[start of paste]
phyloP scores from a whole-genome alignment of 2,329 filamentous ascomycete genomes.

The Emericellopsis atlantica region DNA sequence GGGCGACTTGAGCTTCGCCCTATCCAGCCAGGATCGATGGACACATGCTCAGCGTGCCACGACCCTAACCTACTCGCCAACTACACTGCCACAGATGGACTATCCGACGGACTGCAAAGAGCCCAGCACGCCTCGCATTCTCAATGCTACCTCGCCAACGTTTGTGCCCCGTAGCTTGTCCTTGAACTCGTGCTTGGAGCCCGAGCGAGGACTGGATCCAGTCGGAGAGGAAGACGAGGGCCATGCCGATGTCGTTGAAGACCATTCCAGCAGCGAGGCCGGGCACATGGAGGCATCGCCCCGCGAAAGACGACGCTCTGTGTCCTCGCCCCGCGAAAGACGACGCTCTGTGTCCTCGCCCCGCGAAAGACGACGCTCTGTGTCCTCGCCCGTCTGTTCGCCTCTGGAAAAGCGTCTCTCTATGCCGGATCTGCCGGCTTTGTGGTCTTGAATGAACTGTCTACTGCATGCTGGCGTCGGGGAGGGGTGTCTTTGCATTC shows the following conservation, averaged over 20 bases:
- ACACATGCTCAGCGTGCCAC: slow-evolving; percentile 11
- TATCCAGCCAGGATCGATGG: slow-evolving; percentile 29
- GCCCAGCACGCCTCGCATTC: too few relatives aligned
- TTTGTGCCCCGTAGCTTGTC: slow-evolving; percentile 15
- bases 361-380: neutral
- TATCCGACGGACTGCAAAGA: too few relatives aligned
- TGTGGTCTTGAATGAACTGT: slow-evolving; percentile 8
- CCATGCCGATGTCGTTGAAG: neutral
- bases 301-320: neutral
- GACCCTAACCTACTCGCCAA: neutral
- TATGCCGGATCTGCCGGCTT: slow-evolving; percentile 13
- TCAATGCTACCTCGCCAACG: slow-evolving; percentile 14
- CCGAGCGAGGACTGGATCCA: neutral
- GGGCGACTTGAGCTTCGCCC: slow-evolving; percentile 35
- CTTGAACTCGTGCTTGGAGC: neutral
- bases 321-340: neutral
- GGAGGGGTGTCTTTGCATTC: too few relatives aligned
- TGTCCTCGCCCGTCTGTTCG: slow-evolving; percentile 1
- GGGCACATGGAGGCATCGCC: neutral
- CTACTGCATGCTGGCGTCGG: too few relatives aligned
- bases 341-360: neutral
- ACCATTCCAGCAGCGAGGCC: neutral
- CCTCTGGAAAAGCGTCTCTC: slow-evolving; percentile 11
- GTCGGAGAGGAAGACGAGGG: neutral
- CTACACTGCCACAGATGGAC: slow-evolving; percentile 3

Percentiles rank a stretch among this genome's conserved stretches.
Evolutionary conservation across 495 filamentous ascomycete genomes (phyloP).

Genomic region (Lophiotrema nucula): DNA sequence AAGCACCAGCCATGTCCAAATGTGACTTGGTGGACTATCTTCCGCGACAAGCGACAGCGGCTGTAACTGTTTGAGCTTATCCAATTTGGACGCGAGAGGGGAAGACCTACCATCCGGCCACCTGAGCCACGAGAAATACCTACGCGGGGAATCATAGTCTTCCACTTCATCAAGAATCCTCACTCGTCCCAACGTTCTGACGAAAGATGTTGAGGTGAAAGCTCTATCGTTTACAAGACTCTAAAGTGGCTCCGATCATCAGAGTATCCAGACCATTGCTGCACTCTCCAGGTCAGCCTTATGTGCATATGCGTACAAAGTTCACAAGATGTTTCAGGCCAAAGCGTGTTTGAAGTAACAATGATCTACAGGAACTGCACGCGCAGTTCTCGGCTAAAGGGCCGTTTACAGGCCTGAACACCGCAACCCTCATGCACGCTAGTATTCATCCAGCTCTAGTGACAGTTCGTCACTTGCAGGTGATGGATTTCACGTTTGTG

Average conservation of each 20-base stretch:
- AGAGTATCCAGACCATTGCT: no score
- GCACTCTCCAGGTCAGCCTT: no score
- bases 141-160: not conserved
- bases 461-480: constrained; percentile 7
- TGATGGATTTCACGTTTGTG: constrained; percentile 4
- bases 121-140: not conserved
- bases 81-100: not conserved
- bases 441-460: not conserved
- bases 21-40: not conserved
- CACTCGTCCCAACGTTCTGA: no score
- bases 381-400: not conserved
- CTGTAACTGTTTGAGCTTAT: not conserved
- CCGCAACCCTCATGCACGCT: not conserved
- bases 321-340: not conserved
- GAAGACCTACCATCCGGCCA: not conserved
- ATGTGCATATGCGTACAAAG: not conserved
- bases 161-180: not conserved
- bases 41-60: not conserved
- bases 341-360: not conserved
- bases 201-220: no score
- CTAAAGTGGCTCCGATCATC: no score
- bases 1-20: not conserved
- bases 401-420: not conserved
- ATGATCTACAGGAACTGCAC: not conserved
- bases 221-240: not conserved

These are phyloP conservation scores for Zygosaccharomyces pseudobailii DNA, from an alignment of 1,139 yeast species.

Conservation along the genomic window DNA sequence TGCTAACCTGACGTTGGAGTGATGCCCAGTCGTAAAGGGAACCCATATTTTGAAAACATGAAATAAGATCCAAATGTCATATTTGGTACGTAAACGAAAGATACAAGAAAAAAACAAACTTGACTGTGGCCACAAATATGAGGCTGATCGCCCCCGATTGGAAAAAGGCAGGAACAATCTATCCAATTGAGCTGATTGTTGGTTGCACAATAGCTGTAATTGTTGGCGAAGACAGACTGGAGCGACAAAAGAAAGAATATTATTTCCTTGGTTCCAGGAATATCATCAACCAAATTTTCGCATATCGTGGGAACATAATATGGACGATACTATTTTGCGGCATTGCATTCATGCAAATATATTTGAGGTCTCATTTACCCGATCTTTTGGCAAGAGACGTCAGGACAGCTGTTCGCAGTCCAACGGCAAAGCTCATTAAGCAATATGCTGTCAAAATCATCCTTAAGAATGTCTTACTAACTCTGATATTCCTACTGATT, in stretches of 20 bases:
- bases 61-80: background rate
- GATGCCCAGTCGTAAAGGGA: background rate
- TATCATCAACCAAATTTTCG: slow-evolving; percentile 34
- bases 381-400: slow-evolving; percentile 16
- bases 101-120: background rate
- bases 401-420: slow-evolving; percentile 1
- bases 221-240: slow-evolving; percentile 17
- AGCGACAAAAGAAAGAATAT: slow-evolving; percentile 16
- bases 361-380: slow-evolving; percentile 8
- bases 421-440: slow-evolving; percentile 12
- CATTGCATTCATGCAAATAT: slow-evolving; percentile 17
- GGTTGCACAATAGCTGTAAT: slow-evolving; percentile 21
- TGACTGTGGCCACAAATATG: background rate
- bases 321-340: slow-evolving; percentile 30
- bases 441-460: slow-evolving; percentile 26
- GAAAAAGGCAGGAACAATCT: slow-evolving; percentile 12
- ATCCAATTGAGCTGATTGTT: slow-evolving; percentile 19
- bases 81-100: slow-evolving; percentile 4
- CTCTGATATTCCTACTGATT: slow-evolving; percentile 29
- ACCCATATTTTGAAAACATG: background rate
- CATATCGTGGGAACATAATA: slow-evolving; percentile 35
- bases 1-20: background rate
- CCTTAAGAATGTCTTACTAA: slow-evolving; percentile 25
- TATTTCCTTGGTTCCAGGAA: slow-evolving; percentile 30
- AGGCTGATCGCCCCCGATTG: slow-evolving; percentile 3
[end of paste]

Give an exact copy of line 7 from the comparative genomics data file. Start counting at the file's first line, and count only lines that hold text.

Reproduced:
- bases 361-380: neutral